Enter gratitude. One of the real benefits of practicing gratitude is that I have an easier time accepting my life as it is. Gratitude brings acceptance because it reminds me how fortunate I am. I end up feeling satisfied with what I  have instead of expecting more.

When I have an "attitude of gratitude" I see the big and small gifts in my daily life. My expectations are better kept at bay because I see my life as rich and full, not lacking.

Gratitude brings satisfaction. Guaranteed!  How can I accept more and expect less today?

Friday, July 6, 2012

Better Older than Deader

Today I am grateful for our reliable laptop. I am also grateful for my 47th birthday.

This is my first blog, and this is my first birthday since starting my blog. I pondered whether or not to mention my birthday, but the message of gratitude is just too big to pass up. I have been fond of the saying "Better older than deader" for years. As well as I can remember, I made it up myself a few years ago. Many people seem bothered by birthdays and getting older. I must have said this to someone as a way to cheer them up or get them thinking, and I have kept using it.

The fact that I have had two diseases that kill people has made this an even more meaningful line. I appreciate every birthday I get. My alcoholism could have claimed me before I left my teen years. Running my car off the road or into a tree was a real possibility on many nights. If I don't keep doing daily work for my daily disease, it could still claim me.

Four years ago, I celebrated my 43rd birthday while awaiting a lumpectomy for breast cancer. That was an intensely difficult and emotional time. The first surgery is so telling regarding staging the cancer and determining how promising or grim things look. I was full of fear and wondering how many more birthdays I would have.

As it turned out, my breast cancer was Stage 1 with no evidence of lymph node involvement. There are no guarantees, but I am feeling healthy and energetic four years out. Talk about gratitude!

"Better older than deader" is 100% about gratitude. I have plenty I want to do and many people I want to keep spending time with. When I start feeling that older is not better than deader, then we'll have a different discussion.

Glad to be here. Have a good day! 

Thursday, July 5, 2012

Each Day is a Gift Unto Itself

Today I am grateful for ice cream. I love it a little too much, but I don't blackout or drive impaired when I eat it, so that's a step up from what alcohol did for me. I am also grateful that a little 5-year-old autistic boy was found safe after being missing for over 20 hours in this heat. Faith, hope, and community are alive!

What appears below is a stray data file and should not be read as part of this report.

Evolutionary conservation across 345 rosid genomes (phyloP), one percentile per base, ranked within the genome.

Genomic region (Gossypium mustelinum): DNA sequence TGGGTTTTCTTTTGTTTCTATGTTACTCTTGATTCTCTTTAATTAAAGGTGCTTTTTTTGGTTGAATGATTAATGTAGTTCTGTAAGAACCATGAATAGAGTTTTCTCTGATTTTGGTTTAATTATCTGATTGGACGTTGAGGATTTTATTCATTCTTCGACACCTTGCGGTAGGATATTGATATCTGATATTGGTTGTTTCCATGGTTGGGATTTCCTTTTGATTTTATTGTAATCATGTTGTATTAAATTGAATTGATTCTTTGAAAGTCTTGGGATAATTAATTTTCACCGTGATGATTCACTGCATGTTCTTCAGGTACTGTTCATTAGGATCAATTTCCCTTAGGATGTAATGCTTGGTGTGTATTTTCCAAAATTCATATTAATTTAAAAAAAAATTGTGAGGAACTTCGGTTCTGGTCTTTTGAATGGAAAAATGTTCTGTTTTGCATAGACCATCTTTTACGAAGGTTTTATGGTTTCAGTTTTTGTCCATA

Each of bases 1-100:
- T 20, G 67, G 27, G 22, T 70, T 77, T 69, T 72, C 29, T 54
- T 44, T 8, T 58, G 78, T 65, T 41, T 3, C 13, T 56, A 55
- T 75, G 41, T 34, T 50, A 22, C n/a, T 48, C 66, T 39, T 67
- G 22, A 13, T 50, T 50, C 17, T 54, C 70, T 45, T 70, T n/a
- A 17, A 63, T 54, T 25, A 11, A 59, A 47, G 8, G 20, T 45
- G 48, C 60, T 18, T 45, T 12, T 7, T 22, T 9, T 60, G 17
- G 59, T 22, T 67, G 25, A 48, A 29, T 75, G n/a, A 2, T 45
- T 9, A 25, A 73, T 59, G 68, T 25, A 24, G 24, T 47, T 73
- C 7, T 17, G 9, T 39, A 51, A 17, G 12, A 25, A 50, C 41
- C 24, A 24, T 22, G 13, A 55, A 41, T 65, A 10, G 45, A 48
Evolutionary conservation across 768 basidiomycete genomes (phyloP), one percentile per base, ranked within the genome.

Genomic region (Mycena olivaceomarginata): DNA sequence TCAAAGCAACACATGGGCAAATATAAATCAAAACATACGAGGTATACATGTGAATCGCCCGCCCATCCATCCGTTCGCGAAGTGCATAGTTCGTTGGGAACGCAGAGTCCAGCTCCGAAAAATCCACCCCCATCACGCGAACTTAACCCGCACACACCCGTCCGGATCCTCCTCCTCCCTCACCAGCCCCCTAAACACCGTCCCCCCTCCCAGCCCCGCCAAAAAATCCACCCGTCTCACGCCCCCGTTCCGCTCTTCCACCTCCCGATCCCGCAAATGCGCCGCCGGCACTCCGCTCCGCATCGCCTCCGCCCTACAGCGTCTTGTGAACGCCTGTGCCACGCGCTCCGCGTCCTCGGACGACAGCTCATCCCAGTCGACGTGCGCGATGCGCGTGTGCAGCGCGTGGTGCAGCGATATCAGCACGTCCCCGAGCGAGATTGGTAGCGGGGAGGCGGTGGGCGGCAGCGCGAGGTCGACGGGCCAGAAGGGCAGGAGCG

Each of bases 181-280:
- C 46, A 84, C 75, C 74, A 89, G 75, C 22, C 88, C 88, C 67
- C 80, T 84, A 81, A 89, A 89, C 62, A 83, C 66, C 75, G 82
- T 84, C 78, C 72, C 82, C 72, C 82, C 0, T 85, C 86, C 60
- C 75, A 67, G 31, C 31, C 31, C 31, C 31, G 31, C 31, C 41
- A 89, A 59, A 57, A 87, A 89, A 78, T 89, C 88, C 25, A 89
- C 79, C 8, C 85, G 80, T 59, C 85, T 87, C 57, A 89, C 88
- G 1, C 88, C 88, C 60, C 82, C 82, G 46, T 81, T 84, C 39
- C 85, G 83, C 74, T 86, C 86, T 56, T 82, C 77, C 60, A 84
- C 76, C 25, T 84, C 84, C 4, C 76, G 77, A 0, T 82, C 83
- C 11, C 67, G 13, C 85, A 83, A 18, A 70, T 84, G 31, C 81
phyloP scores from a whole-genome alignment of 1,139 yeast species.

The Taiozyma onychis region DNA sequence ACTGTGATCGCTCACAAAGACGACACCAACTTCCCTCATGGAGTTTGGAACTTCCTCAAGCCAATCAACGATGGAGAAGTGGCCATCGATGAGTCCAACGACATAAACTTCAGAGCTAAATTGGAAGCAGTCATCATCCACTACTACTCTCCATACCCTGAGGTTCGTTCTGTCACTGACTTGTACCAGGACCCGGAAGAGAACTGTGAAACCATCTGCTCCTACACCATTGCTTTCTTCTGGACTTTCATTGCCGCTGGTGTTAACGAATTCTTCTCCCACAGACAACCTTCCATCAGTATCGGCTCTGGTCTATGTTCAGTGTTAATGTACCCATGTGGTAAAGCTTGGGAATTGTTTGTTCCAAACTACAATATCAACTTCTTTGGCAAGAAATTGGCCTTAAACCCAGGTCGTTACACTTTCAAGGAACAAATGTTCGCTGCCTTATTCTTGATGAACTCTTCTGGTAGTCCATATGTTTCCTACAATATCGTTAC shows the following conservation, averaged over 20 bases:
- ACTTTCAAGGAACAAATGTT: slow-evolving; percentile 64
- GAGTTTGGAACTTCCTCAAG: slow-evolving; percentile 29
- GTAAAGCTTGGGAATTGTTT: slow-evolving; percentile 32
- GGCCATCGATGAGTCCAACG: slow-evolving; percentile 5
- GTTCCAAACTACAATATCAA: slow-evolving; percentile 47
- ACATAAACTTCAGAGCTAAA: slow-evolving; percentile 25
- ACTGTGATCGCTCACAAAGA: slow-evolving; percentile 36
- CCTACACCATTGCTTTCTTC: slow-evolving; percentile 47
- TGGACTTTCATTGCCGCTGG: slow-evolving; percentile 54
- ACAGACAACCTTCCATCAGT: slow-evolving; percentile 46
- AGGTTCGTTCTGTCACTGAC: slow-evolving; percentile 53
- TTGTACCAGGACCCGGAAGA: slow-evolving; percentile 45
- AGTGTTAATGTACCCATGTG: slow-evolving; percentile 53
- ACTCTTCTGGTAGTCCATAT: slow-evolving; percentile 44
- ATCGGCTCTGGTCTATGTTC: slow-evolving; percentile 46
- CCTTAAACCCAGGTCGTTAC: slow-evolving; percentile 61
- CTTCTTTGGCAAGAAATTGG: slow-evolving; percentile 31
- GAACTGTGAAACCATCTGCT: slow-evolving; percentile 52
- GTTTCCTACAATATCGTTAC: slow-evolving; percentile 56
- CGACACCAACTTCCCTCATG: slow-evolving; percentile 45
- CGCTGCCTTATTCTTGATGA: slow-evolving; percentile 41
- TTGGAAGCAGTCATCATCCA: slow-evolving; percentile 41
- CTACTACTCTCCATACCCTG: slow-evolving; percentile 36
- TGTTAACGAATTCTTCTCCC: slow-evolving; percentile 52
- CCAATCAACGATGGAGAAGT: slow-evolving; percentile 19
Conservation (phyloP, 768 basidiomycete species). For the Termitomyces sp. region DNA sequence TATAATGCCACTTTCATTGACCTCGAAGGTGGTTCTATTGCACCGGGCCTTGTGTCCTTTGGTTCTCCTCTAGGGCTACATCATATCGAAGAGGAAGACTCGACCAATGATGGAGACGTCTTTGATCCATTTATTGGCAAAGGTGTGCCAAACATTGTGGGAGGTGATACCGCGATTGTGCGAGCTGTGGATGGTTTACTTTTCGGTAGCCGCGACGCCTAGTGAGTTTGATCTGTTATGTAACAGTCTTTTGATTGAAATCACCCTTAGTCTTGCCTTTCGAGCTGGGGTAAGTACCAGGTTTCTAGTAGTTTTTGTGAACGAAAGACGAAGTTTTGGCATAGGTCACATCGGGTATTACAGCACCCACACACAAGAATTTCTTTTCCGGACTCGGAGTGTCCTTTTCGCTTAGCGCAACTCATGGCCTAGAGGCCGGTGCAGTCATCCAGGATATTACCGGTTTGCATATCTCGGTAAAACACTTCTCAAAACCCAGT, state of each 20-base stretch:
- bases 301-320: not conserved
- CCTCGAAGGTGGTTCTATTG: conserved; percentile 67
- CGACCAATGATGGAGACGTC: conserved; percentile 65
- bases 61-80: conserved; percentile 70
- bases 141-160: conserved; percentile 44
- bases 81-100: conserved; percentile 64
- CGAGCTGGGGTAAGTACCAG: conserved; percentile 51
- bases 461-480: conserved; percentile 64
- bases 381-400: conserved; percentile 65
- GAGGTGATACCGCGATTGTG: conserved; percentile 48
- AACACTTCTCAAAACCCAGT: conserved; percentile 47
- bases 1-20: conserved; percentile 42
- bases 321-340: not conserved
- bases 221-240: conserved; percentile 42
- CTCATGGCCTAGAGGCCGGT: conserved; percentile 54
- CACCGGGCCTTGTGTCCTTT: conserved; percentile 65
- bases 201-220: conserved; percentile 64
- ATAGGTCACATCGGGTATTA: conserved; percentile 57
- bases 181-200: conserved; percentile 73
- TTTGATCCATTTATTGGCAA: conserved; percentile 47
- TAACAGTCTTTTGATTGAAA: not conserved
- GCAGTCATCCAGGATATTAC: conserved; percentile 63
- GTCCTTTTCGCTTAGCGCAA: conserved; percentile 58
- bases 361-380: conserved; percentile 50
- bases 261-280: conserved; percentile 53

Read the good news story using the link below:

Missing Boy Found Safe In Prescott, Wis. « CBS Minnesota

"Each day is a gift unto itself" is a saying on a plaque that my sister gave me. I put it in the window of my office at school to serve as a frequent reminder. I think I am like many others who struggle to stay present in the moment, in the day. There is too much regret for the past, too much worry and fear for the future, and today gets lost between the two. Or too much reliving the glory days of the past or dreaming big dreams for the future; both of which also zap today.

Recovery and the emphasis on one day at a time have really helped me stay more present, helped me take life in more manageable chunks. Gratitude has also helped tremendously in this area. If I focus on daily gifts, it is more likely I will stay in this day.

The family of the 5-year-old lived a nightmare Tuesday and overnight into Wednesday, but it must have been a sweet reunion with their little boy. Every day matters.

Wednesday, July 4, 2012

Happy 4th of July . . . A Great Day for Gratitude

Today I am grateful for the freedom and opportunity I enjoy as an American citizen. I am also grateful for the historical struggles that first brought us that freedom back in the 1770's and 1780's and for the men and women who have worked to maintain that freedom since.

I fear that like many other holidays, this one is losing meaning. We focus on the "fixins" like hot dogs, fireworks, and a day off work, and forget the "main course."  That main course is honoring our independence as a nation, honoring those who have fought and died for that freedom, and not just on battlefields. "Proud to be an American" is not as unifying as it used to be, because we have become more divisive than we used to be. More selfish, less altruistic. It worries me where that may all lead.

So on this 4th of July I choose to focus on appreciating that I can sit in my backyard and feel safe, not living in fear of a bomb raid. I choose to focus on the fact that living in a democratic nation affords me many benefits that I should not take for granted. I can walk into my local polling place for any election and not feel threatened. Do you know how many citizens of the world would 1) like the chance to vote period and 2) be able to do so with no fear for their safety?

Sorry if I sound a little preachy. I think we need reminding. (Plus, that former Social Studies teacher in me lives on.)

I would encourage you to read this thought-provoking essay by Associated Press writer Ted Anthony:

http://abcnews.go.com/US/wireStory/ap-essay-divided-era-july-4th-16703255

Happy 4th of July! Why are you grateful on this day?



Tuesday, July 3, 2012

It's Not the Heat, It's the Humidity